In Winter in Romania, Endara’s images take on a more monochromatic look, with one photograph presented in glorious black and white. And since I knew you would ask, while Endara was visiting Brasov he took a train to the town of Bran where the famous Bran Castle sits and where supposedly Vlad the Impaler (a.k.a. Dracula) once lived. What’s nice about all of Endara’s Travel collection images is that he also includes text with some wit and sensitivity that enhances the photographs. One clever feature found on some of his images is the ability to “drag to share.” Just click on an image and drag it onto icons for Facebook, Twitter, and other social networks to share with fellow photographers.

© Dario Endara
Marc Pagani’s goal in showing his images is “to transport you to a place you have never been or to help you see something you have seen 100 times in a different way.” He does this with an intense but personal website that includes an interesting mix of subject matter, from rock climbing to music. Start with his Mountain gallery and you’ll be amazed at the places he’s photographed. From Vietnam (who knew?) to the French/Swiss/Italian Alps, he focuses his camera on capturing the beauty of the landscape while mixing in photojournalistic touches to produce adventure travel photography at its finest. He even has a few images made on one of Colorado’s “14ers,” a group of 58 peaks that exceed 14,000 feet of elevation ( The images in his Travel gallery include photographs made all over the globe from Iceland to Tibet to (keeping a theme going) Cuba.

The Tibet/Nepal collection includes exotic images with a decidedly documentarian approach that gives you a peek into the lives of the people in these remote locations while taking the time to focus on its beauty as well. Whatever you do, don’t miss his Mardi Gras images tucked away in the Events/Music gallery where you will be treated to the most colorful, dramatic, and skillful images I’ve ever seen of this event that totally captures its bacchanalian spirit. Similarly, the Ski/Ride images in the Sport gallery are captivating in their use of color and wide-angle perspective to create spectacular images of skiers and snowboarders. Don’t miss any of it.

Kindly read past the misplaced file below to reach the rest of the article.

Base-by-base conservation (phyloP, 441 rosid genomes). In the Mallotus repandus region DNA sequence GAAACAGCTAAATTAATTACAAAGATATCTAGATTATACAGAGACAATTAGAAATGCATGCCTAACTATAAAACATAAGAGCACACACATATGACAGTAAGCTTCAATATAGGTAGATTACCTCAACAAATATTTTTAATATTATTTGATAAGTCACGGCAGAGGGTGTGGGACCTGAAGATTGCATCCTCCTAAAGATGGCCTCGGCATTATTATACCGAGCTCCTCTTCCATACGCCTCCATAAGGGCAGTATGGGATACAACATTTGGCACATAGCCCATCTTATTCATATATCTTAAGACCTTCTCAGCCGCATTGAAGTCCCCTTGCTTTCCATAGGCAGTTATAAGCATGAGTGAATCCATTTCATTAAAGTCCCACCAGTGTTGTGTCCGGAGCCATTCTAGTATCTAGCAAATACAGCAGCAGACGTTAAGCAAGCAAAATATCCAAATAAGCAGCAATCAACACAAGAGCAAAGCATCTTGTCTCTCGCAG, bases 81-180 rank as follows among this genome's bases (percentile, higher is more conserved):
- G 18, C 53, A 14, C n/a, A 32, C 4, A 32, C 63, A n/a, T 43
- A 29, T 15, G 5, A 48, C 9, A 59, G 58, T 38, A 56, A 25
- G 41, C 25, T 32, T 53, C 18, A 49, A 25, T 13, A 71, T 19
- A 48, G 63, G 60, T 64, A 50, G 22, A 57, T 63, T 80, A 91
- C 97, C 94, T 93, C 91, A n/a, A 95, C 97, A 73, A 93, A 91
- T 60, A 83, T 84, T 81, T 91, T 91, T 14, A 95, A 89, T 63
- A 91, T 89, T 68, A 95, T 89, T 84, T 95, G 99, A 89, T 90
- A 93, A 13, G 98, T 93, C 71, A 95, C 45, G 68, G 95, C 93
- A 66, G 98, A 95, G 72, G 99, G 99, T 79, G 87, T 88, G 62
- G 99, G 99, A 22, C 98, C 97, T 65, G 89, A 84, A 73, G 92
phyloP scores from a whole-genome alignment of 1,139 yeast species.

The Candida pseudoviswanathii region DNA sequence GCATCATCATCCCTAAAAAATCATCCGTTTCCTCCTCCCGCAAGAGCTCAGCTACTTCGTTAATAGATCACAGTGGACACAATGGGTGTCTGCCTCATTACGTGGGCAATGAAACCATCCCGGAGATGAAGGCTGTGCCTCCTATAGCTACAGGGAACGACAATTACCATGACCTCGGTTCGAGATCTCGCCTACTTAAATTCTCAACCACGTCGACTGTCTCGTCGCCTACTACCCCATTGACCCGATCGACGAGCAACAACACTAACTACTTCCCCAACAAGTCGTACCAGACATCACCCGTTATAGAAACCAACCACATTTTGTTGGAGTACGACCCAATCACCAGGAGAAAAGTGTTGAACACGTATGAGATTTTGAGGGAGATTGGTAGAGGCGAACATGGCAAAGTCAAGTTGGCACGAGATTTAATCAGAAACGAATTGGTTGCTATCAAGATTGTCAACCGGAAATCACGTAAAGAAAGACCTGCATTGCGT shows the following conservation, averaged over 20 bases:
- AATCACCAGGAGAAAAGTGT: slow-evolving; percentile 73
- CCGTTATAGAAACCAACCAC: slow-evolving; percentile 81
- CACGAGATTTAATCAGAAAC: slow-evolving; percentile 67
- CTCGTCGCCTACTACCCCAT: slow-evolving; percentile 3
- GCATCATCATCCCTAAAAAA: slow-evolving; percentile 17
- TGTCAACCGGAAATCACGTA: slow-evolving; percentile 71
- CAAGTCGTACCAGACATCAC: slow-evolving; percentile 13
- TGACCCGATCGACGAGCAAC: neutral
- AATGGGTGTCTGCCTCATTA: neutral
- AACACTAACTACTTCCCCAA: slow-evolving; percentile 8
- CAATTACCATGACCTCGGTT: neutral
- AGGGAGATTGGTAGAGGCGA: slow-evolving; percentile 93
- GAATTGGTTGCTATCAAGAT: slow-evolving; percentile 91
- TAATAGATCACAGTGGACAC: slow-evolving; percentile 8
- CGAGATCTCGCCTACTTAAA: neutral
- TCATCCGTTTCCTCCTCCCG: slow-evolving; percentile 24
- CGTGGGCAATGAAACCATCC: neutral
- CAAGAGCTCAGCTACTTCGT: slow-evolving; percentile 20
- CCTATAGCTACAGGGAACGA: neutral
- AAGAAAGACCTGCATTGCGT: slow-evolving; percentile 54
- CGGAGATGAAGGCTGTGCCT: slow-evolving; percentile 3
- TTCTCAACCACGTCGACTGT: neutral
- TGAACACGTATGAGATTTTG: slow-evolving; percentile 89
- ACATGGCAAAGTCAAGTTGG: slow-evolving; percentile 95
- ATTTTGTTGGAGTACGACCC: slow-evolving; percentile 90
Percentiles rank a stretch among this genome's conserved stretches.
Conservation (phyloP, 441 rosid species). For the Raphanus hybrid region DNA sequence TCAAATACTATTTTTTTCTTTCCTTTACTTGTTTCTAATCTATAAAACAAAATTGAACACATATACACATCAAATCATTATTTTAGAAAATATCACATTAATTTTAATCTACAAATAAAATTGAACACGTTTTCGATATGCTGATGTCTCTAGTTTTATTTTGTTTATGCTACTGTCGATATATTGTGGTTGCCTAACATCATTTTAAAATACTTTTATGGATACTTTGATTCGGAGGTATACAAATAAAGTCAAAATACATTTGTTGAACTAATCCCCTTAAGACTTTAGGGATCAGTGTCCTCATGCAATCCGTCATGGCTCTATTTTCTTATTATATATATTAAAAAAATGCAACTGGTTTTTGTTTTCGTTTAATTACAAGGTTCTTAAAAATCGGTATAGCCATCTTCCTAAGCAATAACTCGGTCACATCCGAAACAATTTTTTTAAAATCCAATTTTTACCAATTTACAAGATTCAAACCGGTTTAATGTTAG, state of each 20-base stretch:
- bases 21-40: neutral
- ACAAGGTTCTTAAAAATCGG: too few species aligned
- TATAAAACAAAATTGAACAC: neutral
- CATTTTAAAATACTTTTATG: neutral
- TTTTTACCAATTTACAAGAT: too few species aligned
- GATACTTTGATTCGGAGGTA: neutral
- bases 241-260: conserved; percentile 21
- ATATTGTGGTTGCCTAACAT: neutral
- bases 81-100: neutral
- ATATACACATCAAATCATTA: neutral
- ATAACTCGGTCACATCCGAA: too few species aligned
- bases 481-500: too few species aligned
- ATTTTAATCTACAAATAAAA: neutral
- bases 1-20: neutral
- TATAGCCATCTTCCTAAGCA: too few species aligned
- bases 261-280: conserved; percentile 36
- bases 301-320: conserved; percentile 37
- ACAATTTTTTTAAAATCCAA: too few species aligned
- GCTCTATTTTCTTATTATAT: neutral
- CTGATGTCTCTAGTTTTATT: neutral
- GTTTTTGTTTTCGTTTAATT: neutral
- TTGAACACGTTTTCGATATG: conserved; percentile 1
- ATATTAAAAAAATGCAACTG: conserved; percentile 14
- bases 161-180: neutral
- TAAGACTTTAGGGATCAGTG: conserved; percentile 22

© Marc Pagani Photography
Ken Kaminesky’s travel photography blog smacks you “upside your head” with its stylish design and his off-the-chart imagery. The design is by Nikola Lazarevic ( and is as much fun to explore as Kaminesky’s images are to look at. Since it’s a blog, the main photographs I’m looking at right now may be different from when you visit but Kaminesky has kindly provided a “Categories” area in the right-hand sidebar that lets you find images by place name. All you have to do is click “Alberta” and you’re whisked away to his photographs of, for example, Lake Louise in Banff National Park. When you get there you’re treated to a large but delicate image of the mist-covered lake. You’ll also be able to read a mini-essay on how Kaminesky came to create this image.

Scrolling down the same page you will see an image made on the same lake sans mist but with a subtle explosion of color, and if you’ve ever wondered how an image can be subtle but explode, Kaminesky’s photograph shows you how. Washington, DC must be one of the most photographed cities in the world but a series of posts shows that Kaminesky’s vision is open to new interpretations, from a snowy Capitol that you’ve never seen before to his photographs of the Enterprise at the National Air and Space Museum that makes it look more like a starship than the space shuttle it is. This is travel photography and HDR imagery at its best.

© Ken Kaminesky

adagfdsa's picture